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Child sex image viewers 'need help'

Paedophiles who view child sex images online but are not likely to be "contact abusers" should get medical help rather than face a court, Britain's most senior child protection police chief has said.

At least half of people viewing indecent images of children could be classified as "non-contact abusers" who do not pose a physical risk to children, according to Simon Bailey, the child protection and abuse lead for the Association of Chief Police Officers' (Acpo).

In an interview with the Guardian, Mr Bailey, the chief constable of Norfolk Police, said his approach was based on "realism", but admitted it could be "a very unpalatable response from a senior police officer".

He told the paper: "What academic research would say is between 16% and 50% of those people who have viewed indecent images of children are then likely to be 'contact abusers'. That can be as high as 25,000 or as low as 8,000. (This group) poses a threat."

But he said those that were not considered a threat did not "need to come into the criminal justice system in terms of being put before a court".

He added: "We have to think about an alternative solution. (We) need to engage with service providers from mental health and the health service to work with us to say these people need help.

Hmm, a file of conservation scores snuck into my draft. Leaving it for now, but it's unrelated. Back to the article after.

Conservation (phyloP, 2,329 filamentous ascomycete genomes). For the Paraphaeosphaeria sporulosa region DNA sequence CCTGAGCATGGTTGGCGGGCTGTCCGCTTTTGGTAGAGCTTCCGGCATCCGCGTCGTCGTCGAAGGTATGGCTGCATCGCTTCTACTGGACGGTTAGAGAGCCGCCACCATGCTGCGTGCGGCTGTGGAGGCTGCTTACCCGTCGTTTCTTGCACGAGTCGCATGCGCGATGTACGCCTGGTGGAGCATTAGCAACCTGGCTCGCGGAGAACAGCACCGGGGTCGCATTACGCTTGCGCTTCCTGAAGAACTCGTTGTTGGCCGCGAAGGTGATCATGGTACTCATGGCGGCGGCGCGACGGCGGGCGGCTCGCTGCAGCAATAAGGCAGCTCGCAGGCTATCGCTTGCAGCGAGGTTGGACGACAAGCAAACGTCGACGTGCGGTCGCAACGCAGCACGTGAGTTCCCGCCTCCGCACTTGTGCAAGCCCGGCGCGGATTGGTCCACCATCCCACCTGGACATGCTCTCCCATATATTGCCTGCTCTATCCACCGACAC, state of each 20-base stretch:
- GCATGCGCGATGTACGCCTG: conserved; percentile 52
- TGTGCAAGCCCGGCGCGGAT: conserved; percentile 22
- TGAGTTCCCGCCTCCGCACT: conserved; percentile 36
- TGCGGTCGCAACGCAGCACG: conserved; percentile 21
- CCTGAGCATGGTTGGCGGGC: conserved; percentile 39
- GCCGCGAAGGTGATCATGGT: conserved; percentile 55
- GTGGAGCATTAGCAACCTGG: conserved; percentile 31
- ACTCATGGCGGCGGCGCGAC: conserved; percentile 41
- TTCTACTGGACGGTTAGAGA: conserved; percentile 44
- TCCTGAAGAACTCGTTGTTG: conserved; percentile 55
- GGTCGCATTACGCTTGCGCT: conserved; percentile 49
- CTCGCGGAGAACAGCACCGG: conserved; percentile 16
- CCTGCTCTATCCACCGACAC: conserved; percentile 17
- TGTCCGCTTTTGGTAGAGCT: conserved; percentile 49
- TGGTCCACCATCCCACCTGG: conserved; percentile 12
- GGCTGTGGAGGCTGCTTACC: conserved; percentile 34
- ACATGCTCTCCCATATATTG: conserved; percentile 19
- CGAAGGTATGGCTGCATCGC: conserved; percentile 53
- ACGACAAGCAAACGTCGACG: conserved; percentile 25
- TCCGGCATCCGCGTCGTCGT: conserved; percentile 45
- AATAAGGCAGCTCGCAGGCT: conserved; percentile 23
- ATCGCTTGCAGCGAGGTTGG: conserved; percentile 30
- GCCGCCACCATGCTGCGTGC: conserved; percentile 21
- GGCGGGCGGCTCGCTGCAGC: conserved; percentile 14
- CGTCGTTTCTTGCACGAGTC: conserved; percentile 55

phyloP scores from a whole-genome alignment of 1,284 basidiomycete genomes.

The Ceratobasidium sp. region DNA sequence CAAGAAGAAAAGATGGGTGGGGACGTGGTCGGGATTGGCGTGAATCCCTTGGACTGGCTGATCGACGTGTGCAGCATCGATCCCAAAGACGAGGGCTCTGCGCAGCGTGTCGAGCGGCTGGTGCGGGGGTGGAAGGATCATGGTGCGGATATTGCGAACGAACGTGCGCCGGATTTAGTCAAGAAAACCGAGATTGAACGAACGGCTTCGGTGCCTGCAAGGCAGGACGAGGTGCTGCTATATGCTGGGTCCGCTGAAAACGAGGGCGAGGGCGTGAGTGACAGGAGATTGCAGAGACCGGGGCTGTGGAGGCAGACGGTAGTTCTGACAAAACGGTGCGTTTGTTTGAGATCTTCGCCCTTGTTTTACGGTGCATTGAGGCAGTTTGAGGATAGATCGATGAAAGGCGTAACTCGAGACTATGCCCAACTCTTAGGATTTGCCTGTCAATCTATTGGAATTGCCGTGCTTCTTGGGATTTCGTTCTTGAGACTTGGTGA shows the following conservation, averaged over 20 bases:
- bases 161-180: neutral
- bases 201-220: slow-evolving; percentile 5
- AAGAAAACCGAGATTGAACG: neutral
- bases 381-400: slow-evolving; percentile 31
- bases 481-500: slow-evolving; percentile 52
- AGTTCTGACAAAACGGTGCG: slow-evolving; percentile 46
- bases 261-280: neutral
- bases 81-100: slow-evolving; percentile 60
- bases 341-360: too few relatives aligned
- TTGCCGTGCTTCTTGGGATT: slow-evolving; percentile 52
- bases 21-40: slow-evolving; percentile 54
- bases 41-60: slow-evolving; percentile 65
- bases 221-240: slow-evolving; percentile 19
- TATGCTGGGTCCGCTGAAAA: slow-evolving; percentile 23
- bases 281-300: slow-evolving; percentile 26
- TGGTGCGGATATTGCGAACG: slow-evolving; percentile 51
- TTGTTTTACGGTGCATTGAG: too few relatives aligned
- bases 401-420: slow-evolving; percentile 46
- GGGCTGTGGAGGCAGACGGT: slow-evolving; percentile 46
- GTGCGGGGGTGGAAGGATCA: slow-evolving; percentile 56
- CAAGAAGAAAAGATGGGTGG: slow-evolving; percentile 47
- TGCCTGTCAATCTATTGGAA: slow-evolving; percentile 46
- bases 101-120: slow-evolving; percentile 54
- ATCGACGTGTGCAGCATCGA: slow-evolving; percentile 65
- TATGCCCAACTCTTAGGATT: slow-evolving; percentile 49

"It is based upon the fact there will be a significant number of those people who will simply not go on to contact abuse."

But children's charities said that anyone who views child porn should be considered a risk to children, and just by watching it they were furthering the trade in physical abuse.

Peter Saunders, the chief executive of the National Association for People Abused in Childhood (NAPAC), said: "I often wish I had more money - I work for a charity - not big salaries. So I pay someone else to rob a bank - and give me the money. Have I done wrong? I think so.

"People who pay others to rape and torture children are as guilty as the abusers.

"We have no issue with people who come forward saying they fear they will hurt a child getting support to prevent that happening - absolutely. That's important too."

The debate over how to treat apparently low-risk child sex offenders was reignited last week when a self-confessed paedophile outed himself on TV in a Channel 4 documentary, admitting he was attracted to young girls but denying he had committed an offence.

Named only as Eddie, he said he was seeking help in Europe, where countries such as Germany have dedicated treatment centres, while experts called for the UK to adopt a similar approach.

A paediatric doctor, Myles Bradbury, was jailed for 22 years this week for abusing 18 sick boys in his care, including possessing 16,000 indecent images.

Jon Brown, the NSPCC lead for tackling sexual abuse, was involved in the Channel 4 documentary.

He said today that abuse was a public health issue and anyone who thinks they have a problem should be helped to get treatment, as long as support for victims takes priority.

He added: "Anyone who views child abuse images should be considered a threat to children and must be evaluated and assessed on that basis.

"It may be that not everyone who views these images will go on to abuse a child but they must understand their urges are unacceptable.

"By viewing them they are part of a terrible trade which thrives on children - even babies - being sexually assaulted."

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